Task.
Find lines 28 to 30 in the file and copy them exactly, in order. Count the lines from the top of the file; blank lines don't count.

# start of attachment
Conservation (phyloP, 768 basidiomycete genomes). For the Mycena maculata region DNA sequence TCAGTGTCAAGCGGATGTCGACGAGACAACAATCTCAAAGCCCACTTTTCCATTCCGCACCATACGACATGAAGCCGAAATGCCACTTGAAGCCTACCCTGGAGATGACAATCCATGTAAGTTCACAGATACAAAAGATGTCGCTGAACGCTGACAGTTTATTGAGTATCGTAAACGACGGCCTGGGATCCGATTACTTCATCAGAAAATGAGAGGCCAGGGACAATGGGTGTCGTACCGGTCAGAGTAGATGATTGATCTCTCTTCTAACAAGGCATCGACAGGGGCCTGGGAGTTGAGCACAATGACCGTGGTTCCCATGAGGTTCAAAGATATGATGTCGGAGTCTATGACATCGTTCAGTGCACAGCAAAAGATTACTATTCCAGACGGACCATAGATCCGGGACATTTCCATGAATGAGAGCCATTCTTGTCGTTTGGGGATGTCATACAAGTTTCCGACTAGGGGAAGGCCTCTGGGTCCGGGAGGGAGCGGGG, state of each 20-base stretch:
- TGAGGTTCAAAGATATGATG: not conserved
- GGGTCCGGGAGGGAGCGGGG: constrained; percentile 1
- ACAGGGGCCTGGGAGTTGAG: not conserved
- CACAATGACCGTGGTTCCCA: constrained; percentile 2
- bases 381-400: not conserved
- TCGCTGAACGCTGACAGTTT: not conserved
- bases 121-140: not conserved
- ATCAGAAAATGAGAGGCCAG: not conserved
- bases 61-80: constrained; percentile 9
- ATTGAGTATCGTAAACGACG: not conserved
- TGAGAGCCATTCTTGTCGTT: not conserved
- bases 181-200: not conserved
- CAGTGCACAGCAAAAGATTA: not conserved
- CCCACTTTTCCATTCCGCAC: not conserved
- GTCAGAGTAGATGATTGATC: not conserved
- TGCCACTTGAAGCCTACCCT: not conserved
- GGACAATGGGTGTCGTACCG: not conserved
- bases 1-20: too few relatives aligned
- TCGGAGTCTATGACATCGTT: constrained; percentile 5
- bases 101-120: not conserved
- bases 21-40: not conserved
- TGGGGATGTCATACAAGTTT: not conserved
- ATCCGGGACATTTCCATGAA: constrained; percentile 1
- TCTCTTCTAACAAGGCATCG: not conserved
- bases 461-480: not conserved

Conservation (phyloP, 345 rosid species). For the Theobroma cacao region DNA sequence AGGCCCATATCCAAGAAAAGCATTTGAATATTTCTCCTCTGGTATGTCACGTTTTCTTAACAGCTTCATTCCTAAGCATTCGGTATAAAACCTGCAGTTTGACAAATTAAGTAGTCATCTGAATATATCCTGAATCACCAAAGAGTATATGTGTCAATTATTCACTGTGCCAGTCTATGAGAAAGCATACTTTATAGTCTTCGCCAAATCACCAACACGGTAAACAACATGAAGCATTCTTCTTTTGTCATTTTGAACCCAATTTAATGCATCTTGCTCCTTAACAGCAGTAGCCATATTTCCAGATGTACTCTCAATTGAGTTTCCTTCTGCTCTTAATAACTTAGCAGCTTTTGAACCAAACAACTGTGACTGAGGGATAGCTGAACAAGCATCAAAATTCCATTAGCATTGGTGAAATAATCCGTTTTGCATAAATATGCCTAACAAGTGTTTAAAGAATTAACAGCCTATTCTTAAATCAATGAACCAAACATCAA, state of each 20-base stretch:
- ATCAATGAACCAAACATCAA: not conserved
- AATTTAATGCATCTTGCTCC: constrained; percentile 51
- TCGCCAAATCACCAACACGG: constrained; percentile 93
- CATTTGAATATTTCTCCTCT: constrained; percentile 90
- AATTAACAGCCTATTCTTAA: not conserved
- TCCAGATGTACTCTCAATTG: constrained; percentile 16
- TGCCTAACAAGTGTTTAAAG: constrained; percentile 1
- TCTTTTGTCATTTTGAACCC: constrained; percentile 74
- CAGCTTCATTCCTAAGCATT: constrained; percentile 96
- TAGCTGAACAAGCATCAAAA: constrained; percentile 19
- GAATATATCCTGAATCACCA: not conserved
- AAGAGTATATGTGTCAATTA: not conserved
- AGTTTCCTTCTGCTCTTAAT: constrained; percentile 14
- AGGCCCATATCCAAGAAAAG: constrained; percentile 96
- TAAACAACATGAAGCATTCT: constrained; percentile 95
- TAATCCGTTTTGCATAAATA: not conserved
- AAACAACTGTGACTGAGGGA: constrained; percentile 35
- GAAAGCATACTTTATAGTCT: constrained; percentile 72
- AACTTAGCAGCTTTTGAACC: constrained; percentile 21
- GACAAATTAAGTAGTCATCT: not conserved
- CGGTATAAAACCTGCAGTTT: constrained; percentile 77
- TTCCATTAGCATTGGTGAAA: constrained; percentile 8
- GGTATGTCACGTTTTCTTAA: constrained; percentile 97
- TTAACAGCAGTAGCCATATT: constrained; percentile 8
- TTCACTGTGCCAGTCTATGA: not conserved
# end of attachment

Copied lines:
- ATCAATGAACCAAACATCAA: not conserved
- AATTTAATGCATCTTGCTCC: constrained; percentile 51
- TCGCCAAATCACCAACACGG: constrained; percentile 93